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Re: RE: RE: RE: RE: starship-design: Space Money
In a message dated 11/17/97 8:25:20 AM, email@example.com wrote:
>On Sunday, November 16, 1997 10:16 PM, KellySt@aol.com
>> Ah, given current (actully a little dated) tech and a large enough
>> you can drop 2-3 orders of magnitude off current launch costs. This
>> bring launch costs down to the cost of current trans ocean air frieght
>> Given these have similar energy requrements, this isn't unexpected.
>You are quite right. It is actually more a matter of economics and scale
>than it is technology. The paper I posted from John Walker goes into this
>The commercial space transportation survey conducted several years ago,
>might disagree with his conclusions somewhat though. Of approximately 70
>surveys sent to Silicon Valley biotech companies, over 90 percent were not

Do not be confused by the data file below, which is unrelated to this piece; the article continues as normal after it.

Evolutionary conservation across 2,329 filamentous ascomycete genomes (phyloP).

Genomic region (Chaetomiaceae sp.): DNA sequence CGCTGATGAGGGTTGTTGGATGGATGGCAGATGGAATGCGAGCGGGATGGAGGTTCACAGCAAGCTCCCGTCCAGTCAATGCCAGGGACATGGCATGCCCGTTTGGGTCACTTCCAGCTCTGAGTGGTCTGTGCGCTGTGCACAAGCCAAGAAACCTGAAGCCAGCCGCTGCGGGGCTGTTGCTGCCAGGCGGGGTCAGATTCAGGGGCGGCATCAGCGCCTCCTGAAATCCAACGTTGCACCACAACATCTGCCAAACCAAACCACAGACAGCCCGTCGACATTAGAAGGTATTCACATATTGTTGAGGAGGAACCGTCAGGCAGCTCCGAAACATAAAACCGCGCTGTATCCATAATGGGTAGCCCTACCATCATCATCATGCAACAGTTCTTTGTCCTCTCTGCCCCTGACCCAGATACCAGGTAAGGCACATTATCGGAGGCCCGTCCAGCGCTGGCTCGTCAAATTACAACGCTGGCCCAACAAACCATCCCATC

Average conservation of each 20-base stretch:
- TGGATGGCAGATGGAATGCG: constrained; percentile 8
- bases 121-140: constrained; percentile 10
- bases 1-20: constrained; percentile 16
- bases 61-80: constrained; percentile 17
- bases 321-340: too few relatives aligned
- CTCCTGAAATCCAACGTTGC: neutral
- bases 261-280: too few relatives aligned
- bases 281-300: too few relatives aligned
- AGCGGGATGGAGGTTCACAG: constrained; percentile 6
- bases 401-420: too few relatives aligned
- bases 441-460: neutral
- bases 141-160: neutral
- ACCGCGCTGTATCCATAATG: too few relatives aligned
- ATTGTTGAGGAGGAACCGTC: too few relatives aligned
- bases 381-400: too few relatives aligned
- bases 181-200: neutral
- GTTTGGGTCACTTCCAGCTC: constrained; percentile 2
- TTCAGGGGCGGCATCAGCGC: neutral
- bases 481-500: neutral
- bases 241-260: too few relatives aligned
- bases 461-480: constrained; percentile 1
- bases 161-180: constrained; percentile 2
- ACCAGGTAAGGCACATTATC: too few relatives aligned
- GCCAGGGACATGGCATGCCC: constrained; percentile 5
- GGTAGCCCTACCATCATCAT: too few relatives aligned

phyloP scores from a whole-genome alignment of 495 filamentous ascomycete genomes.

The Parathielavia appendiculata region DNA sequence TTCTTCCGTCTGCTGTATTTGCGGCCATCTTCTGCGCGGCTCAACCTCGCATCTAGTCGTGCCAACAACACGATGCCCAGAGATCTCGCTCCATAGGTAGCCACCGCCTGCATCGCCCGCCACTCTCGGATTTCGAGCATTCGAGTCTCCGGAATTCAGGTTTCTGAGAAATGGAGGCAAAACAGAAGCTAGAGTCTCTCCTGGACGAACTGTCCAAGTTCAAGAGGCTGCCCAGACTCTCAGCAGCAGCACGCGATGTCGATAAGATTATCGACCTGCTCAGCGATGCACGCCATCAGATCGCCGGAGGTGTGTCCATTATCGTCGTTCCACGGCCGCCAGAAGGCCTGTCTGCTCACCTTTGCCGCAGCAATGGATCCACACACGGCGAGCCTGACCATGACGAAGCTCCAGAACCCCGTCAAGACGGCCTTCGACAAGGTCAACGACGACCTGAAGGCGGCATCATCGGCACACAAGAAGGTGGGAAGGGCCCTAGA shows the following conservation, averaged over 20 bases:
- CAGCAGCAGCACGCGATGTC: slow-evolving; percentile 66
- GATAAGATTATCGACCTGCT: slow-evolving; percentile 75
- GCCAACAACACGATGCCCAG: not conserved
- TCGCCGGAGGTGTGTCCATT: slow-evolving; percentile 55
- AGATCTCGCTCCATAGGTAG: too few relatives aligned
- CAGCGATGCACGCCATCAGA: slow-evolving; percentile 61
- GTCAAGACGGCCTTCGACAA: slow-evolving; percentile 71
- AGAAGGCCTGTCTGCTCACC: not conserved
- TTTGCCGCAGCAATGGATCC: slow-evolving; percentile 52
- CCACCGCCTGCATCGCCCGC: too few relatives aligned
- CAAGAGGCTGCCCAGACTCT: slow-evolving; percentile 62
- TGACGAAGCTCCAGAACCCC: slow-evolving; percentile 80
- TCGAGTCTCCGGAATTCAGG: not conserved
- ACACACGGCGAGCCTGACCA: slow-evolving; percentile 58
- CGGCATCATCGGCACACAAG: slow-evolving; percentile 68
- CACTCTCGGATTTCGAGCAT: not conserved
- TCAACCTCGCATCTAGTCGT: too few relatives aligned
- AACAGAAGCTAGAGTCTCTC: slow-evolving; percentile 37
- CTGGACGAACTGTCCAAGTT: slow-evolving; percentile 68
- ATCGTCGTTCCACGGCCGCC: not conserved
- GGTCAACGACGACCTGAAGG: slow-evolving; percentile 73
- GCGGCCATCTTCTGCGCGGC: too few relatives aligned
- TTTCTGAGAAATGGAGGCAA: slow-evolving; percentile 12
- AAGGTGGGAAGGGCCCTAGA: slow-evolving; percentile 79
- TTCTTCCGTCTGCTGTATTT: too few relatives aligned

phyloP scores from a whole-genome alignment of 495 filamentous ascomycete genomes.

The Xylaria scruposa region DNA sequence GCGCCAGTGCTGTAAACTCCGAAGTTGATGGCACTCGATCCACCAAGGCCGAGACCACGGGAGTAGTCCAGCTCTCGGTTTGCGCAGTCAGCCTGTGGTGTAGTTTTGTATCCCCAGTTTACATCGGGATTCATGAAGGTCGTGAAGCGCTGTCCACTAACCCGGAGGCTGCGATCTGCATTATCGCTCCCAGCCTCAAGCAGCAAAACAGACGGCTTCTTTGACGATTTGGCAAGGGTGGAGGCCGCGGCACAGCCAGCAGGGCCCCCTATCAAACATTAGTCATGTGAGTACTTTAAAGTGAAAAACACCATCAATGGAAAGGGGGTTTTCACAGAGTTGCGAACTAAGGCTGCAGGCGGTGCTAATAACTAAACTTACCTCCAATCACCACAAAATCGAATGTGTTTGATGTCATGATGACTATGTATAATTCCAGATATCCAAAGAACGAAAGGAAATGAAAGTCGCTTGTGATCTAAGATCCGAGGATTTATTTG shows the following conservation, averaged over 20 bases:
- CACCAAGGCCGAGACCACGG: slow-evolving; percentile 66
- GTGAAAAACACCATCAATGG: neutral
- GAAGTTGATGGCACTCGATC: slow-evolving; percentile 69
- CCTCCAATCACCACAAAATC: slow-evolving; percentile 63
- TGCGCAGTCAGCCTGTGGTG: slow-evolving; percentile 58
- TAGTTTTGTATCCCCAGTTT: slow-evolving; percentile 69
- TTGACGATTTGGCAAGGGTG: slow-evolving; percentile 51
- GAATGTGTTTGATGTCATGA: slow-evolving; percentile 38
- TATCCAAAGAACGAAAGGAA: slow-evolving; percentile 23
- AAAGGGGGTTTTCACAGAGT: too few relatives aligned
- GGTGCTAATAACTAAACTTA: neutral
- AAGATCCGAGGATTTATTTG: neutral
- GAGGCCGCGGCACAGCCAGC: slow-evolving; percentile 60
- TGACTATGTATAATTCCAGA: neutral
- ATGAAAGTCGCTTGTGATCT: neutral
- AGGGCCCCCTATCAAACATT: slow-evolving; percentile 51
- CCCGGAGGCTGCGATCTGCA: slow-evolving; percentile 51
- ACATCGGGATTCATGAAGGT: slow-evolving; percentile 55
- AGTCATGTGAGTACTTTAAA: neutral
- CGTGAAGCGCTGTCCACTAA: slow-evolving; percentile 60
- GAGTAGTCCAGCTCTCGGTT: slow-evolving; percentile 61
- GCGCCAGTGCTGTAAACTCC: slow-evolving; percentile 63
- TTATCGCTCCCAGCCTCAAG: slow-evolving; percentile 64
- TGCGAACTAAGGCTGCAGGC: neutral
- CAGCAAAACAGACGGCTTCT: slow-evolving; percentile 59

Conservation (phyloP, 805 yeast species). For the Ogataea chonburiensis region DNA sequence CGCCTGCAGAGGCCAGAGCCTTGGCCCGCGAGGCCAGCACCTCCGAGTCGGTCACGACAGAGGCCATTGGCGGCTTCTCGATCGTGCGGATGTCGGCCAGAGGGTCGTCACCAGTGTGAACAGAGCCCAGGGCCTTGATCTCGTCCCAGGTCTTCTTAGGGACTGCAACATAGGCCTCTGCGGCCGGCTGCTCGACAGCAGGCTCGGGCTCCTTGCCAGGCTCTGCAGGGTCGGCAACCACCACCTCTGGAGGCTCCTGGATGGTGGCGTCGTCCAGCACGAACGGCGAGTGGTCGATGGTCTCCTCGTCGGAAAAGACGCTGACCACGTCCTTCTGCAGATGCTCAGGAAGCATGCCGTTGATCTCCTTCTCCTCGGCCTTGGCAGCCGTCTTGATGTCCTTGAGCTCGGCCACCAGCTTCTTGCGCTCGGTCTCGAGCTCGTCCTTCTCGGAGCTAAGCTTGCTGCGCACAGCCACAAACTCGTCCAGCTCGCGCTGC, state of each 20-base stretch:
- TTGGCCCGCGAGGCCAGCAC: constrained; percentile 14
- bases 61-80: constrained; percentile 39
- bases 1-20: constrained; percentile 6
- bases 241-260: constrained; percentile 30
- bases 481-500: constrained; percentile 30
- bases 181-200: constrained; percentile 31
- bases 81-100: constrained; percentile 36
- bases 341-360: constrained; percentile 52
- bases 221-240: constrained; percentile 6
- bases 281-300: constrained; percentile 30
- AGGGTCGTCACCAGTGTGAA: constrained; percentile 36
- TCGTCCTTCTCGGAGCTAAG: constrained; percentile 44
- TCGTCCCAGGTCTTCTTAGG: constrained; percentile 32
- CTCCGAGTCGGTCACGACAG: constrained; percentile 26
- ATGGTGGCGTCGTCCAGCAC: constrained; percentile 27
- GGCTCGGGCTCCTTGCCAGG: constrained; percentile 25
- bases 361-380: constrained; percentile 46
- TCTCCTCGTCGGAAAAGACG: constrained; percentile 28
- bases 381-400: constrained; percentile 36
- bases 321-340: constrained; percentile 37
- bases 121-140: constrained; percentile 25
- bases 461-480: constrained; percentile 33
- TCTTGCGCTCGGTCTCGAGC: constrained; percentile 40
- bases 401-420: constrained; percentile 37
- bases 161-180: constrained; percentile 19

>returned at all, the remainder indicated no plans to use space
>manufacturing at all (despite the obvious benefits of doing so). The
>authors concluded (somewhat wishfully I think) that it was a public rela
>tions problem rather than a real lack of need.
>NASA has drawn up a plan similar to the one proposed by John Walker. Of
>course they used a brand new booster, etc. and launch costs per pound are
>predicted to be $9,000 or more. Let me get this straight - they propose a
>massive launch program of small cargoes to bring down launch costs, but the
>best they can do is $9,000 per pound? Naturally, it will never work...
>They did a fairly rigorous market analysis though that showed that only 20
>launches a year should drop the cost to around $300 per pound.
True I've seen far better numbers out of McDonnel Douglas' internal market
studies. But then NASA HQ does really beleve their is any potential market
for many launches.